Workers’ compensation laws protect injured workers in the event of an accident, disability or death, providing benefits, medical treatment, and lost wages. A lifetime benefit may be awarded for permanent injuries. Each state has different laws regarding workers’ compensation awards and settlements. Workers compensation is no-fault, meaning benefits are paid regardless of fault in the accident. There are several types of workers’ compensation award settlement types. Here are some basic facts and benefits, requirements, awards, settlements and workers’ compensation lawsuits. 


Workers compensation provides benefits to injured employees, including medical payments, disability income, rehabilitation expenses and death benefits. Rules on compensation vary from state to state.

Non-covered Injuries

Not all injuries to employees are covered under a workers’ compensation policy. Exclusions include injuries caused by willful misconduct, law violations and failure to comply with safety regulations.

Family Member Benefits

Benefits may be paid to individuals other than the employee who will be affected because of the injury. If an injured worker dies, the spouse and children will receive benefit payments.


Workers compensation is a federally mandated coverage in all but two states: Oklahoma and Texas. Some states do not require coverage for domestic employees or for employers with less than three employees.

Maritime Employees

Because of the unique risks involved with maritime employment, the federal government has provided these employees special coverage through the Longshore and Harbor Workers Compensation Act. This covers employees working as harbor workers, shipbuilders and ship repairers.

According to Occupational Safety and Health Administration (OSHA) statistics, the top workplace accidents causing injuries or fatalities are transportation accidents, equipment operation, exposure to harmful substances, falls, fires, explosions, and workplace violence. Worker’s Compensation coverage protects injured workers regardless of fault, paying their medical expenses and compensating them for lost wages.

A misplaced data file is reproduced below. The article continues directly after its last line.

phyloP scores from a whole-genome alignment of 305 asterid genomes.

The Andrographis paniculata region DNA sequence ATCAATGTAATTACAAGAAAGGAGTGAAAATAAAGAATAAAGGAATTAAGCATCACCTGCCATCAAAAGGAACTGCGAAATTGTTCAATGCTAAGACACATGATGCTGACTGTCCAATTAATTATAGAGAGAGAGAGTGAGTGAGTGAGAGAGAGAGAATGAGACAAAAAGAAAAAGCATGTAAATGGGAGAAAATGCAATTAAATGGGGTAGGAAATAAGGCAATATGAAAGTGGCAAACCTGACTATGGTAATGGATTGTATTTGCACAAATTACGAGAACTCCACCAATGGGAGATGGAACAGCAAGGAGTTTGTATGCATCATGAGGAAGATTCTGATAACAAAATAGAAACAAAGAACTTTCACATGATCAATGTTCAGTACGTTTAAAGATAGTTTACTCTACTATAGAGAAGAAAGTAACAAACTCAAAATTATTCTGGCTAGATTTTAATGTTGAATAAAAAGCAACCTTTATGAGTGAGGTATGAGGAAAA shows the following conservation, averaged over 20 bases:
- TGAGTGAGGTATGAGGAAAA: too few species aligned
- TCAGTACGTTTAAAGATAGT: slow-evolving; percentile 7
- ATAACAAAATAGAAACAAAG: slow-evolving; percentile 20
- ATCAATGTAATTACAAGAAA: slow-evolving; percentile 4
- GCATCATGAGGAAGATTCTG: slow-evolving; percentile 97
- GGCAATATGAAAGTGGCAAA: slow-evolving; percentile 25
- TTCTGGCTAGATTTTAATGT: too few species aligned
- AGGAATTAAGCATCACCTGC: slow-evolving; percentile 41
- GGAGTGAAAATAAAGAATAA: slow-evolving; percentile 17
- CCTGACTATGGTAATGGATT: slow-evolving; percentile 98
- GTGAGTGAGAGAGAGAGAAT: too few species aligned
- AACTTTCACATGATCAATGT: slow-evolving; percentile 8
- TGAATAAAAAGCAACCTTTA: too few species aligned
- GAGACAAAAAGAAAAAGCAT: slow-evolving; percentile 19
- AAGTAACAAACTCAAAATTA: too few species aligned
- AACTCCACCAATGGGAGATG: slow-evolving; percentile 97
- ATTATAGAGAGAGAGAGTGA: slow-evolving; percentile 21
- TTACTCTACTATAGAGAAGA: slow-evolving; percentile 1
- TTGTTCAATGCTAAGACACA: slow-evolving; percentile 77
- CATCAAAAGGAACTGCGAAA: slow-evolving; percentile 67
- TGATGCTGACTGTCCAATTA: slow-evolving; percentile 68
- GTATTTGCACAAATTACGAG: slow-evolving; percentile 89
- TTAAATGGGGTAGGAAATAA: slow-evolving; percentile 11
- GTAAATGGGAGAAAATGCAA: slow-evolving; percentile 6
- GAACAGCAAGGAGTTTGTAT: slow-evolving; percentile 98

Stipulated Finding and Award

Stipulated finding and award settlement types are ideal for workers who remain employed by the company they worked for when injured. The case may be reopened at a future date if the worker requires additional medical care. Stipulated awards are entered into voluntarily by both parties. The award amount is based on the doctor’s determination of the level of disability. The level of disability is calculated in a percentage and determines the amount of compensation an injured worker will receive. The injury may be determined to be either temporary or permanent. The employee may be required to obtain your medical care from the company’s or insurance company’s preferred provider network. In the case of a permanent disability, the worker can begin receiving payment for treatment before the case is settled.

Compromise and Release

If a compromise and release settlement type is decided upon, the case will be closed and no payments over time will be made. Such settlements are reached when an injured worker chooses to pay for future medical needs himself or has other health insurance she wishes to use for these payments. A compromise and release settlement generally totals more than the amount of permanent disability the worker would have received over time. The amount is calculated taking into consideration future medical needs that may arise. It is within the rights of an insurance company to reduce the amount paid to the injured employee by 3 percent per year if they pay the entire settlement at once, even though most insurance companies do not choose to do this. The amount of the award is based on the doctor’s recommendations for future care that may be needed by the injured worker.

Structured Workers’ Compensation Settlement

The structured workers’ compensation settlement is similar to the compromise and release settlement. A structured workers’ compensation settlement closes the file and releases the employer from further obligations. Periodic payments are made to the injured worker. According to, the insurance company generally either purchases an annuity from a life insurance company to cover the payments or transfers the obligation for these payments to a third party, which then purchases an annuity.

Workers compensation is designed to compensate employees for injuries received while on the job regardless of fault. Before workers compensation laws were established, workers were at an employer’s mercy should they be unfortunate enough to experience a workplace accident. The Employer’s Liability Act of 1908 was the first workers’ compensation law passed in the United States. Currently, all states with the exception of Oklahoma and Texas have mandatory workers’ compensation requirements.


If an injury is the result of employer negligence or your employer intentionally causes you injury, a suit can be filed against him, bypassing the worker’s compensation system. Damages you may receive include mental anguish, pain and suffering and other punitive damages